The second reason this works is that; if you take the time to slowly count to 10, if all you're able to think of is an angry or abusive comeback, think how stupid you're going to look at that point. For example, if someone says, You're UGLY! And then you have to slowly count to ten before you say, Oh Yeah? Well.... Think how foolish you're going to look having to take all that time to come up with a response. Better to just keep your mouth shut and let the situation diffuse itself at that point.
Once you've calmed down, express your anger. It's healthy to be angry, it's the way you express it that counts. Do walk away or do whatever you have to do to avoid abuse and violence. But do come back after you've calmed down. Don't keep your anger inside.
2) Think before you speak
I realize that during the heat of the moment it's difficult to stop and think to avoid saying something hurtful. If the situation is that far gone, you need to get up and leave anyway. But, if you know you're going to have a confrontation and that it may get a bit tense, write down what you want to say beforehand and stay on topic. Practice Assertive Communication techniques.
3) Identify Solutions
Instead of focusing on whatever happened that made you angry in the first place, work with the other person to try to come up with a solution.
4) Let go of that grudge
It's unrealistic to expect that someone is going to do exactly what you want him or her to do all the time. At some point, they will do something to make you angry. Learning to forgive the other person will help you both.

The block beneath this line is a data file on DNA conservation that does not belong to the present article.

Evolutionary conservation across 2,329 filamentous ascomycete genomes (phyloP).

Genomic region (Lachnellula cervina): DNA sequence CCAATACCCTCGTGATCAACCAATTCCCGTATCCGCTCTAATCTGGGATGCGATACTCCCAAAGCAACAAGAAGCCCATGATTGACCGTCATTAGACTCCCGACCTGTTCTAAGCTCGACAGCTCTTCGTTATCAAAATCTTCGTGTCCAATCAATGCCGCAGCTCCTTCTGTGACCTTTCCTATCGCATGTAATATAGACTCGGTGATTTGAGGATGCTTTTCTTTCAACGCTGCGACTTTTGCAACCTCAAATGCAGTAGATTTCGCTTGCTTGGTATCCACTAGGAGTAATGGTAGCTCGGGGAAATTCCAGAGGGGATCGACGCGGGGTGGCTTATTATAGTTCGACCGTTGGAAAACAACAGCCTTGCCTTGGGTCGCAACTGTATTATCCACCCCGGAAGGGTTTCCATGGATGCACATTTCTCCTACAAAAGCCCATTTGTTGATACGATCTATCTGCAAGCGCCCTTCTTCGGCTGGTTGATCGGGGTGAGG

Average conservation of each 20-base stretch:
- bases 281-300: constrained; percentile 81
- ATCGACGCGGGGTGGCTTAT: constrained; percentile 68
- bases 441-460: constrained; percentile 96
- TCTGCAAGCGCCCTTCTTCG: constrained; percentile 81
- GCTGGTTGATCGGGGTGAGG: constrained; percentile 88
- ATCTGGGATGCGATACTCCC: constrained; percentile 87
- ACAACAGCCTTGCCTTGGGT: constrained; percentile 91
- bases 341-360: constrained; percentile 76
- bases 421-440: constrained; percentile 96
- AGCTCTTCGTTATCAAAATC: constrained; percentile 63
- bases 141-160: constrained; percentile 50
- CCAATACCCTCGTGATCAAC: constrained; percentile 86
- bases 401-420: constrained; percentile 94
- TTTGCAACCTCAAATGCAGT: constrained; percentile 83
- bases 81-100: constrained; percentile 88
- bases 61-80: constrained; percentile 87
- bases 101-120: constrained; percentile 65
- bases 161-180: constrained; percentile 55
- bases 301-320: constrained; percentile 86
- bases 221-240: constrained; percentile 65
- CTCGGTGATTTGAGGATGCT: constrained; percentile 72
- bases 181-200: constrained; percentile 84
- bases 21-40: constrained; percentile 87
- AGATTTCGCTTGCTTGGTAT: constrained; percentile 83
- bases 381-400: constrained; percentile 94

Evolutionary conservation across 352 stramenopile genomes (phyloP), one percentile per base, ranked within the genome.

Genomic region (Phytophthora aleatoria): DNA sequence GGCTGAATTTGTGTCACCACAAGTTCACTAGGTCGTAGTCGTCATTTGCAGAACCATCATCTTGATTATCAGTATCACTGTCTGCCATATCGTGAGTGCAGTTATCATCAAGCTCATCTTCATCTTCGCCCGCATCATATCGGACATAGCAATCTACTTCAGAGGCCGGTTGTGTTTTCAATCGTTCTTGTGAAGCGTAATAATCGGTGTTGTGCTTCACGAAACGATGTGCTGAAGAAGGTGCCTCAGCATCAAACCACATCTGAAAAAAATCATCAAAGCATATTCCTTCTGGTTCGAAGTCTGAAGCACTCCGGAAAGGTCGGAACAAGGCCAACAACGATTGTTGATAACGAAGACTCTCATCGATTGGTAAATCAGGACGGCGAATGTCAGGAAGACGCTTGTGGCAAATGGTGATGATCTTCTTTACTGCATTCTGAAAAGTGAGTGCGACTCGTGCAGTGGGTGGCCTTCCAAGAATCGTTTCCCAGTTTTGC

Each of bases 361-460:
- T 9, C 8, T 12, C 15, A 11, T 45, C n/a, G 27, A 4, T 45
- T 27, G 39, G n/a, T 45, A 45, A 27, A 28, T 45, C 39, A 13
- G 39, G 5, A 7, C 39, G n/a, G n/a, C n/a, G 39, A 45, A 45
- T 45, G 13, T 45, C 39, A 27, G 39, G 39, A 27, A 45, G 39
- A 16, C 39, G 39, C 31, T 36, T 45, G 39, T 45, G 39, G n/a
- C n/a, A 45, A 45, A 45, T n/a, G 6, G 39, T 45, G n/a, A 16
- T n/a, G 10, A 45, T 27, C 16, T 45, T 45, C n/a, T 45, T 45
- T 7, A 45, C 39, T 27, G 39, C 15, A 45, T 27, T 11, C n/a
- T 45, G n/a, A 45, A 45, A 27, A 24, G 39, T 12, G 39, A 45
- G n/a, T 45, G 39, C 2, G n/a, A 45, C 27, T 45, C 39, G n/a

5) Learn to relax
Learning relaxation techniques to help you relax and de-stress will help you control your anger when it flares up. We discussed breathing earlier, but you can also use a relaxation technique called visualization to picture yourself in a relaxing setting or to picture a relaxing scene. Self-talk is helpful, too. Repeating phrases, such as take it easy or take a deep breath, can help you overcome your anger when it starts to get out of control. Other proven methods of relaxation include yoga, journaling, and hypnosis.
We hope that this write-up has been helpful to you. At the Counseling Center of New Smyrna Beach, we have several therapists who can assist you in getting the treatment you need. If we can be of help, please call 386-423-9161 today. Start living your legacy!